Walsh contends that these papers fell outside the scope of the search as they were not listed among the items in the warrant. However, the officers were entitled to seize this evidence, even if it was not specifically listed in the warrant. The search warrant allowed the officers to seize photographs, computer programs and computer equipment containing images or pictures of children photographed with or by Walsh. The three slips of paper contained a listing of Internet addresses, some of which had pornographic titles and which indicated that photographic images were attached. Because the officers did not have Internet access at the scene of the search, they could not determine whether the photographs referenced were of Walsh or of any of the children. But because the addresses indicated that they were, as McHugh phrased it, "pathways to pictures" the officers were entitled to seize the papers pending further investigation.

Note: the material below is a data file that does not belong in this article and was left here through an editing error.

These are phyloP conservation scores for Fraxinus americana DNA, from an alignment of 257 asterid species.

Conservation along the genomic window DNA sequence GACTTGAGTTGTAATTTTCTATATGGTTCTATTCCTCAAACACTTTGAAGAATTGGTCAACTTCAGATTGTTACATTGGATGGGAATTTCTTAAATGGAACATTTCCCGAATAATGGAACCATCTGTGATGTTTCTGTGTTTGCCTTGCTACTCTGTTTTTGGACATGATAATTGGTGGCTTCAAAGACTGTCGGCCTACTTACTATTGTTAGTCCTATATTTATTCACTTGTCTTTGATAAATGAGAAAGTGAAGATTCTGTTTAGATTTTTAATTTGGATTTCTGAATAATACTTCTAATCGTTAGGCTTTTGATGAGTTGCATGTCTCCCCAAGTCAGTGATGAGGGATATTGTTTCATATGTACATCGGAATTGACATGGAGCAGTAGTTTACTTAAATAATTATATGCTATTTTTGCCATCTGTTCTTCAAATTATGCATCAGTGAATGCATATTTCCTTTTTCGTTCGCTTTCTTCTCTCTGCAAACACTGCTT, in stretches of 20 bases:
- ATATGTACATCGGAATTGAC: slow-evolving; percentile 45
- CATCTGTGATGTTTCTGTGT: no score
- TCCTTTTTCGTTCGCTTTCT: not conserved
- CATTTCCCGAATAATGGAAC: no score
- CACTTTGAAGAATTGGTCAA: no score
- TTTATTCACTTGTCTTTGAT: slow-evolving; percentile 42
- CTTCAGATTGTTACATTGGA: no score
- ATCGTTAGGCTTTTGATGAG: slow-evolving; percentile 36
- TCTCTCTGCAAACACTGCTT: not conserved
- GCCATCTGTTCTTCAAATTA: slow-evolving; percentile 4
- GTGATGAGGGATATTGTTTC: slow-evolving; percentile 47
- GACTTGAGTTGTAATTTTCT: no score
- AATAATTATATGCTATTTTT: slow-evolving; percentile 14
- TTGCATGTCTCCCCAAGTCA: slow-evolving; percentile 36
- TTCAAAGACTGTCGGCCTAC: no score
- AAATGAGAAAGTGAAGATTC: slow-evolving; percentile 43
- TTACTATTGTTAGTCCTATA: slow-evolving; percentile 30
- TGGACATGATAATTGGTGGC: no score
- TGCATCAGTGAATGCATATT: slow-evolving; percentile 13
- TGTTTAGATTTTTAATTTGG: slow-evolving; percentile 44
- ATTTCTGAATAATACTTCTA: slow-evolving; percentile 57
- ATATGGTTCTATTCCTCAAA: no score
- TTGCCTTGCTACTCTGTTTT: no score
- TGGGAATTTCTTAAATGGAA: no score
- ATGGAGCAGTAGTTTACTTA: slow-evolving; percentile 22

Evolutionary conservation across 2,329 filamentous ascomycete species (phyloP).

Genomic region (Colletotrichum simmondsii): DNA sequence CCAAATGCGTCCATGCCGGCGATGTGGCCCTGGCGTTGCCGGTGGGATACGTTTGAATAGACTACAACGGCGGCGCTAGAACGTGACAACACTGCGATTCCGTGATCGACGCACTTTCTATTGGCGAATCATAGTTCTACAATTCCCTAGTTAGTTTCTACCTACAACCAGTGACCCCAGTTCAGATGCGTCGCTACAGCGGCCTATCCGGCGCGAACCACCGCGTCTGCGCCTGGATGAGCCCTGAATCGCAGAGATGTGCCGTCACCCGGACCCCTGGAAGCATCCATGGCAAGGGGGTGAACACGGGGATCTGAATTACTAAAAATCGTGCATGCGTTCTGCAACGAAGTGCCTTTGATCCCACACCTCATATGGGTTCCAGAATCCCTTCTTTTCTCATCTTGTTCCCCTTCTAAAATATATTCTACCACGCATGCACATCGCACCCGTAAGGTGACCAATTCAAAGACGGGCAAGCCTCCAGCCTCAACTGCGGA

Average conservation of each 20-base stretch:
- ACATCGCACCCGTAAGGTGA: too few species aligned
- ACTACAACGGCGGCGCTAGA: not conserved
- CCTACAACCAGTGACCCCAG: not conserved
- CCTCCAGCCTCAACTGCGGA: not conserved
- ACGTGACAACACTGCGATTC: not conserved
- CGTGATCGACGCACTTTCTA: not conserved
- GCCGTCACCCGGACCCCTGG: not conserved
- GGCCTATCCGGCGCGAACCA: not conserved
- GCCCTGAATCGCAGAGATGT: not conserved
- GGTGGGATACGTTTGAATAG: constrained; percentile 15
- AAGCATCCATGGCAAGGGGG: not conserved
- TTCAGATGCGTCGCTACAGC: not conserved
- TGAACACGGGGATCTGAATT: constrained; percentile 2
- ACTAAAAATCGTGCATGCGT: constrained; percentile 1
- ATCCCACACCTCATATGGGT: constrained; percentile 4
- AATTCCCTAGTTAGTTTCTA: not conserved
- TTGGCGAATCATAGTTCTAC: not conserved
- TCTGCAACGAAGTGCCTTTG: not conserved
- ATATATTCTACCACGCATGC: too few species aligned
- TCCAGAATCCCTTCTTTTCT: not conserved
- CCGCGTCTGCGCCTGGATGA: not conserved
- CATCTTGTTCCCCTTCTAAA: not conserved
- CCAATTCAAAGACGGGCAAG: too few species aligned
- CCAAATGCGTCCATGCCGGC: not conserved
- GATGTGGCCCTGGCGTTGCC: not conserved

"The police officers were not compelled to overlook relevant evidence . . . simply because it was not specifically [listed] in the search warrant. [Cit.] The fact that the police officers seized items not listed in the warrant did not render the search a general one or make it unlawful. [Cits.]" (Punctuation omitted.) McBee v. State, 228 Ga. App. 16
, 21 (3) (491 SE2d 97
) (1997) (allowing the seizure of nude photographs even where photographs were not listed in the warrant).
(c) Walsh next contends that the three slips of paper were not subject to seizure because they were private papers within the meaning of OCGA 17-5-21